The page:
Diffraction Opinion

Astronomy and Scientific Imaging Solutions

How to Choose an Astronomical Imaging Camera

In 1949 the Hale Telescope on Mount Palomar was opened. At the time it was the largest in the world—and the most productive. But for decades afterwards, telescopes stopped getting bigger. Why? Economics and technology are one answer, but perhaps the real answer is the invention of the CCD camera. CCD cameras solved many of...

STL Camera – New Tricks

What is the top issue SBIG STL owners have? As you know, it is guiding behind the filters. Would you be surprised to learn there is now a cure?  Back in 2005, when skies were less light polluted and narrowband imaging was not as prevalent, the STL Research Grade cameras were renowned for versatility, reliability,...

“Eyeball Transplants” Give New Life to Old Sensors

Is your old camera suffering from the maladies of age? Slow camera downloads? Failed power supply? Shutter problems? Leaky chamber? Argon all gone? Drivers don’t work? Turning back the clock and rejuvenating an old favorite could be as easy as an SBIG sensor transplant. Our clean-room technicians will extract your good CCD sensor from its aging camera...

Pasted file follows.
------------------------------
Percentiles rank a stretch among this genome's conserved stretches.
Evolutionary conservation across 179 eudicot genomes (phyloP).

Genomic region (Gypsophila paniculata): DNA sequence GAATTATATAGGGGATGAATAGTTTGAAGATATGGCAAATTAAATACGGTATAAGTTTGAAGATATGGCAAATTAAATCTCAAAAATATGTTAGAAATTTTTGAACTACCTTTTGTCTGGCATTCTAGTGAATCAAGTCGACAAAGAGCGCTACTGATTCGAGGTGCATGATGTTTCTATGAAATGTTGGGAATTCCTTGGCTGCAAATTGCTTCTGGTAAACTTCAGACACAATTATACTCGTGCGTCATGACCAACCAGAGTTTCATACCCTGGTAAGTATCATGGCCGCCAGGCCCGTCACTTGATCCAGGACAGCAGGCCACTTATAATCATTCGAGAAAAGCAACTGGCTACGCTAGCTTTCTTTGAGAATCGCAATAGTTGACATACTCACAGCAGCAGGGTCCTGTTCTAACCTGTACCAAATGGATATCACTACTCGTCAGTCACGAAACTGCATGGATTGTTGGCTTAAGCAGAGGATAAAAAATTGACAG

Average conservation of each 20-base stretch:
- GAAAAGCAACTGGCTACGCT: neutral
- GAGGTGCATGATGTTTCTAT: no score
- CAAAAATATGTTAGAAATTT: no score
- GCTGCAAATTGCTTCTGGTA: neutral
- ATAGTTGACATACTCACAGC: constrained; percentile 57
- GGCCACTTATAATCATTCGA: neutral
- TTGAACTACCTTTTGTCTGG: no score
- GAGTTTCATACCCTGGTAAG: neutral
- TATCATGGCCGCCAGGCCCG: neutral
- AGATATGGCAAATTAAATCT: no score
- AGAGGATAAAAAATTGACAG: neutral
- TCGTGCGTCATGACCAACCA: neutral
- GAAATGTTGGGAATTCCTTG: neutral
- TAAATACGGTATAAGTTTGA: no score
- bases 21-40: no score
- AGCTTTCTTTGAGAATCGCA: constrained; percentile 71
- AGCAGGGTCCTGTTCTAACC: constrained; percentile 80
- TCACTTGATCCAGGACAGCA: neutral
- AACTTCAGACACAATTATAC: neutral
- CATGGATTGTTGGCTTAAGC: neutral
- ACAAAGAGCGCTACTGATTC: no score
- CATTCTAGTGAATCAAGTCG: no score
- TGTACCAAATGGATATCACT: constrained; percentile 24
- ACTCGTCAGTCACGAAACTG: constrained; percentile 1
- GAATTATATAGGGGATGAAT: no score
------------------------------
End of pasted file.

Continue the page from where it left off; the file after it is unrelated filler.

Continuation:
Part I: Fast without the furious: Why your SBIG CCD camera doesn’t have USB 4.0

There are lots of marketing claims about fast camera download speeds and ever-faster interfaces. It makes you wonder why your SBIG CCD camera doesn’t require a super-fast interface that races along the data highway into your computer. Why is this? It’s really two simple reasons:   Cable Length Sensor Readout Rate In Part I of this blog, we’ll explore...

CCD versus CMOS: Which is Better?

by Doug George. The Charge Coupled Device (known as a CCD) has dominated astronomy and consumer electronics for nearly five decades. That is changing. The Nobel prize winning CCD was invented in 1969 and became a mature technology after about 20 years. CCD cameras gained wide acceptance for still imaging, video, and photometric measurements, replacing the...

Flat Fields and Stray Light in Amateur Telescopes

(The Ugly Truth - Its more Complicated than you ever thought!) A lot of users struggle with flat fields that don’t work well, and leave gradients in their images, or hot spots, or other hard-to-process-out artifacts. As a result they have resorted to twilight flats and other techniques to get better results. In this paper...